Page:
Phase transitions similar to those observed at low temperatures in lawsonite, CaAl2[Si2O7]·(OH)2 H2O, were recorded at ∼95 and ∼150 °C in hennomartinite, SrMn2[Si2O7](OH)2·H2O. The room temperature structure of the natural phase was refined from X-ray single-crystal data in space group P21cn and that of the > 150 °C phase at 245 °C in space group Cmcm. The structures are isotypic to the low-temperature and room temperature structures of lawsonite. The P21cn structure of hennomartinite exhibits twinning parallel to (100) with additional disorder mainly involving the H positions. As indicated by a split O position (O5), disorder and twinning must also be considered in the Cmcm structure. Similar to lawsonite, the driving force of the phase transitions is apparently the development of cooperative hydrogen bonds. At low temperatures the H atoms shift toward neighboring O atoms forming strong hydrogen bonds.

The transition temperatures were determined by monitoring the intensities of critical reflections over the temperature range from −163 to 245 °C. The low-temperature boundary of the Cmcm phase is characterized by the appearance of the 017 reflection (among other C-centering forbidden reflections) below 150(5) °C. The high-temperature boundary of the twinned room temperature phase is characterized by a dramatic enhancement of the intensity of the 406 reflection below 95(5) °C. Between 95 and 150 °C (in analogy to lawsonite) the average space group Pmcn is proposed, which is the mediating sub-super group between P21cn and Cmcm.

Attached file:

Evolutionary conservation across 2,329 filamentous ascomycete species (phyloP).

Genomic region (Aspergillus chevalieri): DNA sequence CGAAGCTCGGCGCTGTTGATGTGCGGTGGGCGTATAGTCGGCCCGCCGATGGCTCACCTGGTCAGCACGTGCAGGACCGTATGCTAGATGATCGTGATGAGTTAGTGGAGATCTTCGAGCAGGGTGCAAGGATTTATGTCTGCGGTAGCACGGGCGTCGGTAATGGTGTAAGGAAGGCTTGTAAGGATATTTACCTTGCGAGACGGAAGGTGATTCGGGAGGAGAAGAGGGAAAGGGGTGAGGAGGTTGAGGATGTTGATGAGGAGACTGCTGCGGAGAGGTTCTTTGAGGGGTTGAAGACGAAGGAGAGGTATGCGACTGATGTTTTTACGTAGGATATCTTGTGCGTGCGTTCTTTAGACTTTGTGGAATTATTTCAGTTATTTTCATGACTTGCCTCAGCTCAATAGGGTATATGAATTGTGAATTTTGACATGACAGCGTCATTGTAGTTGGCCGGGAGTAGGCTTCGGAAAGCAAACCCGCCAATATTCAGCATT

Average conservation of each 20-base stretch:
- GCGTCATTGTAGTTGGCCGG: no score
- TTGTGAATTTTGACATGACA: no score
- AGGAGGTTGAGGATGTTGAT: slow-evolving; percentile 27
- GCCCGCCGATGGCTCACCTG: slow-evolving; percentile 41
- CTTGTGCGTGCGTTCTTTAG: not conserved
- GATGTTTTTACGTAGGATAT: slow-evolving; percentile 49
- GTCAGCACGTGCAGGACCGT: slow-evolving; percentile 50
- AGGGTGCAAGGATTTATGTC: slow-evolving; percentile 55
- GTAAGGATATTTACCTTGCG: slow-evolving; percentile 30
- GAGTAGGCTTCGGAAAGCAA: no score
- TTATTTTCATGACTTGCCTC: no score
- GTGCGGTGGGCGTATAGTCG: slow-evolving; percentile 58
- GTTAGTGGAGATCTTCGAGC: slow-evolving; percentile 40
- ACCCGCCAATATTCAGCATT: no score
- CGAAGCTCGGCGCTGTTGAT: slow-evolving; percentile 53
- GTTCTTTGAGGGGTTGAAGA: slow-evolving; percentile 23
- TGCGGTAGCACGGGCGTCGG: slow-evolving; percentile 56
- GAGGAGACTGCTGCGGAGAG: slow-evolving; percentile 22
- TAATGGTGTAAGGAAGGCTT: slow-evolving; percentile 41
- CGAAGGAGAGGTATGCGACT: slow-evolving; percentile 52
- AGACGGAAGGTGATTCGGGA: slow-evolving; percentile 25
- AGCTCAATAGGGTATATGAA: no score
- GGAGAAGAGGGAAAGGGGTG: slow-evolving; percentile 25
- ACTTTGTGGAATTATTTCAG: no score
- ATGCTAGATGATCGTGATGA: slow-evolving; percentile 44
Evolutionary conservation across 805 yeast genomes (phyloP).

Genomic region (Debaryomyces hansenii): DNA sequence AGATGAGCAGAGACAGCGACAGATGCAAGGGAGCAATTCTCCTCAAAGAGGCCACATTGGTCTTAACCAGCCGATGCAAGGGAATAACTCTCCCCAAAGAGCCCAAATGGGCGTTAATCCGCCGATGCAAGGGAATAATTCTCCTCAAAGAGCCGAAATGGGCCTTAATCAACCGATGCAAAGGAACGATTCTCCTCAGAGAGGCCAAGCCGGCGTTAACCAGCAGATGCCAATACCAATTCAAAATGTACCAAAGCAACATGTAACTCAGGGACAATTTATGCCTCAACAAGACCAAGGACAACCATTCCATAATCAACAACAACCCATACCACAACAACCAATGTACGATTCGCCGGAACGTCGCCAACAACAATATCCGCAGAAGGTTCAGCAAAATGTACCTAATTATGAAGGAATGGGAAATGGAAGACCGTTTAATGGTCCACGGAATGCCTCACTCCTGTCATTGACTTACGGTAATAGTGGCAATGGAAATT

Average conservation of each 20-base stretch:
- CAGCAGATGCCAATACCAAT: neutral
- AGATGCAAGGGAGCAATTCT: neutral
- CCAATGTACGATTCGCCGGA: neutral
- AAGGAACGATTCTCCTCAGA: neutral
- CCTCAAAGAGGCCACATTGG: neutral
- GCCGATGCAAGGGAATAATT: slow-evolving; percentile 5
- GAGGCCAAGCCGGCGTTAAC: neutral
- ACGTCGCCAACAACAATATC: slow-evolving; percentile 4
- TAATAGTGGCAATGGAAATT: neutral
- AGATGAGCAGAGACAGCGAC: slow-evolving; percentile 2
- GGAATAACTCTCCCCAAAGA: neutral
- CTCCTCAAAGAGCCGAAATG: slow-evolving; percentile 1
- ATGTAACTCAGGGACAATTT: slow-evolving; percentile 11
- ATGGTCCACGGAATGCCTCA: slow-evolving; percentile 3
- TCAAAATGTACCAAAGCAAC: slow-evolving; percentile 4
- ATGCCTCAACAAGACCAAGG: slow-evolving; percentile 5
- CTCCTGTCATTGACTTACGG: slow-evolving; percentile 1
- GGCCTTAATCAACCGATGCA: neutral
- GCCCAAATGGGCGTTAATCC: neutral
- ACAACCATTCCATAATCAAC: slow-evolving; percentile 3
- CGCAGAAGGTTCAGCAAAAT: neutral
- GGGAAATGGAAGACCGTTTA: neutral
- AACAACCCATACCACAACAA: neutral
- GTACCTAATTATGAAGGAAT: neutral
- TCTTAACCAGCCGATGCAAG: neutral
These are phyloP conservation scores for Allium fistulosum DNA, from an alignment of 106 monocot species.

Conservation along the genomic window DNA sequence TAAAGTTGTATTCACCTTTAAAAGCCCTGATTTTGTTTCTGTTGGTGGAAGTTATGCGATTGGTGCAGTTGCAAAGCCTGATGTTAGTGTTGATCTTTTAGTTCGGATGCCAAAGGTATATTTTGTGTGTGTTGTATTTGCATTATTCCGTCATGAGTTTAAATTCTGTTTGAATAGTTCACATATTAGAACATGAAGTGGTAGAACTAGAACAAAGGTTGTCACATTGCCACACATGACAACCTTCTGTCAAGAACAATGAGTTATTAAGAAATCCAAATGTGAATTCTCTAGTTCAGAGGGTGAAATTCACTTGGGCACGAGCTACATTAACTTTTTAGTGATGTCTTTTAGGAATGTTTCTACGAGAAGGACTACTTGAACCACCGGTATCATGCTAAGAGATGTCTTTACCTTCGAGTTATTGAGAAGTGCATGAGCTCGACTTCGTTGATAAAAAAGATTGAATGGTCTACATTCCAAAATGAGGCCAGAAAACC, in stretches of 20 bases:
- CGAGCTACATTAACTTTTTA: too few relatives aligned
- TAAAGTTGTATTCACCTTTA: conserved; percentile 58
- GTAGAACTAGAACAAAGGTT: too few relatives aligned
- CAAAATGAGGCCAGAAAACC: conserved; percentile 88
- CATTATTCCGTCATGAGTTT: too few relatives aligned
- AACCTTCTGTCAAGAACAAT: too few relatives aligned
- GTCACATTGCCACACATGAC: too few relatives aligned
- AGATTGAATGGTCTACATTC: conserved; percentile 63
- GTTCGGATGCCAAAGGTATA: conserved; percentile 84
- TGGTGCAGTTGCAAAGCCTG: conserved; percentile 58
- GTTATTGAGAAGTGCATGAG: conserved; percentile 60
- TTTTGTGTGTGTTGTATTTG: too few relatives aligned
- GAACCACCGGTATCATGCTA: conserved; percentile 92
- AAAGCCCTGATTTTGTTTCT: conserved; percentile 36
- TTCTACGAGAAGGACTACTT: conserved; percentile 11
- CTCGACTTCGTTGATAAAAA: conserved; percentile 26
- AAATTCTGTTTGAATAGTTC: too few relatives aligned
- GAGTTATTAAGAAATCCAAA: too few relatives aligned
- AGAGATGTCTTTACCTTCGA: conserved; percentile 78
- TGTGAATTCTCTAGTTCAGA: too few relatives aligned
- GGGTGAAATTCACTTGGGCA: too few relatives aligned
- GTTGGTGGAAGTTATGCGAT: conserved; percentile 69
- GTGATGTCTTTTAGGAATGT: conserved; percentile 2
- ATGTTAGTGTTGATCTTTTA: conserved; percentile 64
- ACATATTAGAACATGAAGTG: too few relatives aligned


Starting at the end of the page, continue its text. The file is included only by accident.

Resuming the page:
After one heating and cooling cycle, splitting of hk0 reflections (observed in ω scans) below ∼100 °C indicates that the true, relaxed room temperature structure represents a monoclinic derivative of the natural, initially determined P21cn average structure. Moreover, a decrease of the a unit-cell parameter and the unit-cell volume during the 245 °C data collection suggests a temperature-controlled structural evolution of hennomartinite from disorder and small twin domains in the natural phase to large twin domains caused by annealing at elevated temperatures.

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